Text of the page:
What makes the advanced strobe technology of the Rodent Strobe system so effective against pests?
The ciliary muscle in the eye controls the expansion and contraction of the pupil. The usual adjustments made by this muscle are small.
In response to the strobes in a dark (naturally dark or becomes dark at night) environment this muscle has to make dramatic adjustments (140-180 times per minute). An ophthalmologist
I spoke to, at a world-renowned clinic in Scottsdale AZ, likened it to this: Imagine you lift a ten pound dumbbell weight one time. Then imagine
that you lifted the same weight 1,500 times in a ten minute period. Your arm would be hurting for days. The ophthalmologist said the strobes would
have the same effect on rodent (and other animal pests’) eyes. RESULT: THE PESTS LEAVE
The Science behind the Effectiveness:
If you want to get rid of Attic Squirrels, Roof Rats (aka. attic rats), Raccoons in Attic, Bats in Attic, etc. then the science validates using Rodent Strobe.
Pest Control Strobes work in conjunction with a number of physiological factors:
First, there is its effect via the ciliary muscle as described above:
Rodents such as Roof Rats, Norway Rats, and Bats (bats are not blind as commonly believed - they just have extremely poor eyesight) have a very small ciliary bodies in comparison to humans and other rodents such as squirrels or rabbits. But, the scientific principles have been shown to be effective on even the under-developed ciliary bodies of these pest in field experiments. Roof Rats and Norway Rats have extremely poor eyesight. This is one reason they are nocturnal and rely mainly on their highly developed senses of touch (whiskers) and smell to move around. Their poor eyesight is one reason that they follow the scents trails left by themselves and other rodents and why they travel close to walls - so they can feel their way around.
Second, Circadian Rhythms (day/night internal clock), and Cognition (thought processes) :
Pilots who have stared at runway strobes for too log while waiting to take off have had their circadian rhythms (day/night internal clock) offset to the point that their sleep patterns have been effected up to about eight hours after they stared at a strobe.
Police cars and emergency vehicles have had to change their strobe patterns because the the models of strobes were believed to be the cause of a growing number of serious accidents. It was observed by police departments that too many police officers were being injured as a result of drunk drivers running into police vehicles that were pulled over on the side of the road in a routine traffic stops. It was discovered that drunk drivers would stare at the strobe lights (especially red and also white high intensity strobes) on the pulled over police vehicle and would continue to stare at the strobes as they approached the police car. While staring at the strobes several things happened. The drunk drivers would steer their cars toward the strobes and as they observed the strobes they became sleepy and fell asleep just before impacting the parked police cars. This phenomena is now referred to as the "moth effect".This discovery has played a part in the redevelopment of strobes and many advances in strobe technology.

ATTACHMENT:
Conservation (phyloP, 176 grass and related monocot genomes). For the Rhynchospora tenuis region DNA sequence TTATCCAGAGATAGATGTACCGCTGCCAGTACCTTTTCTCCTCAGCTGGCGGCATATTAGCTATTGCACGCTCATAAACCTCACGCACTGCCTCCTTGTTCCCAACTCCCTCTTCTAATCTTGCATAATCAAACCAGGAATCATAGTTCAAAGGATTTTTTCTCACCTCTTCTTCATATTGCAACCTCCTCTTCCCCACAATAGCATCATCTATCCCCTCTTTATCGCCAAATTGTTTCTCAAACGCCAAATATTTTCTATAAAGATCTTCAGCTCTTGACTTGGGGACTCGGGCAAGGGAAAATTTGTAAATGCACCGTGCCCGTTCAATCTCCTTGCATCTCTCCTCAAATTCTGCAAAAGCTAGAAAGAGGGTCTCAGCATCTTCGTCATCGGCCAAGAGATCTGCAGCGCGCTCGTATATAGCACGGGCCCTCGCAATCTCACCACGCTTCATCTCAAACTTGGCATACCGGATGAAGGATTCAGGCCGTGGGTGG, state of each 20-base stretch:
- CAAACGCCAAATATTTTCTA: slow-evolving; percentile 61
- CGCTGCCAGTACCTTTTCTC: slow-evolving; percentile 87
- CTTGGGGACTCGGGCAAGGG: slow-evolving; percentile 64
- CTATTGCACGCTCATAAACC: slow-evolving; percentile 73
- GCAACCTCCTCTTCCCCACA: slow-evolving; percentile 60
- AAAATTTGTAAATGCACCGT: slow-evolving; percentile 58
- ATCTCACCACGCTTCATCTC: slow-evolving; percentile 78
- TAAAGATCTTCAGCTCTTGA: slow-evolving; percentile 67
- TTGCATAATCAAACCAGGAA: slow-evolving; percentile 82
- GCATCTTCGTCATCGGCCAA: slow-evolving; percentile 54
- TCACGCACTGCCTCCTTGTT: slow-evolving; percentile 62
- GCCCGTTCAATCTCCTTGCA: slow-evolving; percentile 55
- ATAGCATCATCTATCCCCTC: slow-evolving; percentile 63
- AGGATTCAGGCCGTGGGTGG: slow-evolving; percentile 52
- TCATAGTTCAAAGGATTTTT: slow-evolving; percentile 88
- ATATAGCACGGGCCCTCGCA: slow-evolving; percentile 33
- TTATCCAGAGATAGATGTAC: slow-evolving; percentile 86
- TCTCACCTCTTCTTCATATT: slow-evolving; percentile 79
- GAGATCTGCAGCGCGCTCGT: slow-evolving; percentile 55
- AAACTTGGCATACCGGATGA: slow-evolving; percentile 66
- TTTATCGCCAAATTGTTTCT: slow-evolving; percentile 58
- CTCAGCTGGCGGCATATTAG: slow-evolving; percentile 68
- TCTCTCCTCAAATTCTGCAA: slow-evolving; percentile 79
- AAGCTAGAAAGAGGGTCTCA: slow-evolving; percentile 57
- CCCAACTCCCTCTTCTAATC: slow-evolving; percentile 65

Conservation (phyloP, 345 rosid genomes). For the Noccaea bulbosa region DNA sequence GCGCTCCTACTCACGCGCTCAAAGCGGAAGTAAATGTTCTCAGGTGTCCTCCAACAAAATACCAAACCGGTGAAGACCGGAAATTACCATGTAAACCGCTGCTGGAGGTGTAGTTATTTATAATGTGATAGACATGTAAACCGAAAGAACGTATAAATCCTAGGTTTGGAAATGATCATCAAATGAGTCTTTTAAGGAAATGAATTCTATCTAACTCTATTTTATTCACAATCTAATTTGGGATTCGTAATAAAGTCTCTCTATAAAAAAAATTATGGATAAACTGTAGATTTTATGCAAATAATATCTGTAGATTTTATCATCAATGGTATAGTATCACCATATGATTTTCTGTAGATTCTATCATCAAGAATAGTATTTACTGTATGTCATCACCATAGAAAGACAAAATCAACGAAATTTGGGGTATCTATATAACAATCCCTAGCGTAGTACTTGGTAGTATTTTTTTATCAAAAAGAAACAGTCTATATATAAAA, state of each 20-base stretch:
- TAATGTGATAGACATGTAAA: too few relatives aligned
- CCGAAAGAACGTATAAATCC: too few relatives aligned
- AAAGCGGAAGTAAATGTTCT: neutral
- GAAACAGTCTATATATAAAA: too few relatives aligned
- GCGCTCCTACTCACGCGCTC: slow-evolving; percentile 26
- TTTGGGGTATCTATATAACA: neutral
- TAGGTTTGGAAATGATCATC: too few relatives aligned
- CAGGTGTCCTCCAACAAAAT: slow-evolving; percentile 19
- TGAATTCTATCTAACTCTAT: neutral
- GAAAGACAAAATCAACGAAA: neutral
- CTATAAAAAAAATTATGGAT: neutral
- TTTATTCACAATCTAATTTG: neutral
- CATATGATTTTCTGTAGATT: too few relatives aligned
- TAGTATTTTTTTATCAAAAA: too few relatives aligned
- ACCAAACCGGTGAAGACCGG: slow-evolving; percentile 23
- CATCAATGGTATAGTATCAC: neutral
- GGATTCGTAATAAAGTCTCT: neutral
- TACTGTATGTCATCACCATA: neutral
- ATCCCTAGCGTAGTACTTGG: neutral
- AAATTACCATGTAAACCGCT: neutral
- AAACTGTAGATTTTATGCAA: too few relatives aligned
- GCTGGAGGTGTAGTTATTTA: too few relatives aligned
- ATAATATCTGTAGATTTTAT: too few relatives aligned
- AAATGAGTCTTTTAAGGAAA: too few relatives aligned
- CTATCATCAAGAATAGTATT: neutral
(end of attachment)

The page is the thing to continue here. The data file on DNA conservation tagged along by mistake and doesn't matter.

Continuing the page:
In another study, performed by the Federal Aviation Administration, pilots and non-pilots were observed in the presence of strobes. Both groups reported sensations of dizziness, nausea and half the participants reported that they were having extreme difficulty staying awake, as the strobes seemed to be making them very sleepy. The FAA is very interested in strobes and pilots. In the early 1950's Cornell University discovered that strobes can cause pilots to crash. This discovery has led to FAA guidelines that a pilot turn off his/her wing strobes in a fog bank or cloud because it has been found that the strobe lights reflecting off the cloud/fog back into the cockpit can cause the pilot to become disoriented and crash. One effect that high intensity strobes have is Positive After Images. In the presence of high intensity strobes the brain makes an after image of the environment as a compensation for the suddenly dark environment - although this darkness is only for a fraction of a second. This after image conflicts with the new visual image of the environment the next time the strobe flashes. basically the strobe exposed brain has two images to deal with each time the strobe flashes - the last image (held in the brain as a positive after image) and the present flash image, which immediately becomes a positive after image when the environment becomes dramatically darker between flashes. Pilots are trained in special eye movement practices which help to counter this problem. In one study it was found that, in the presence of strobes, the experiment's subjects which were exposed to strobes during simple cognitive(thought) tasks took twice as long to perform the tasks as subjects which were not exposed to the strobes while performing the same cognitive tasks. In laboratory experiments strobes have been used to reset the circadian rhythms in rodents. If a vertebrate pest (rats, mice, bats, squirrels, raccoons, etc.) is exposed to a pest control strobe its circadian rhythms are disrupted and not only with it have sore eyes from the ciliary muscle effect, but it will also have difficulty re-establishing its normal sleep patterns because the strobe's effect on the pest's brain basically causes a temporary erasure of set biological patterns: In plain English it's like giving the pest a serious case of jet lag, slowing down their brains to half speed and making them dizzy and nauseous.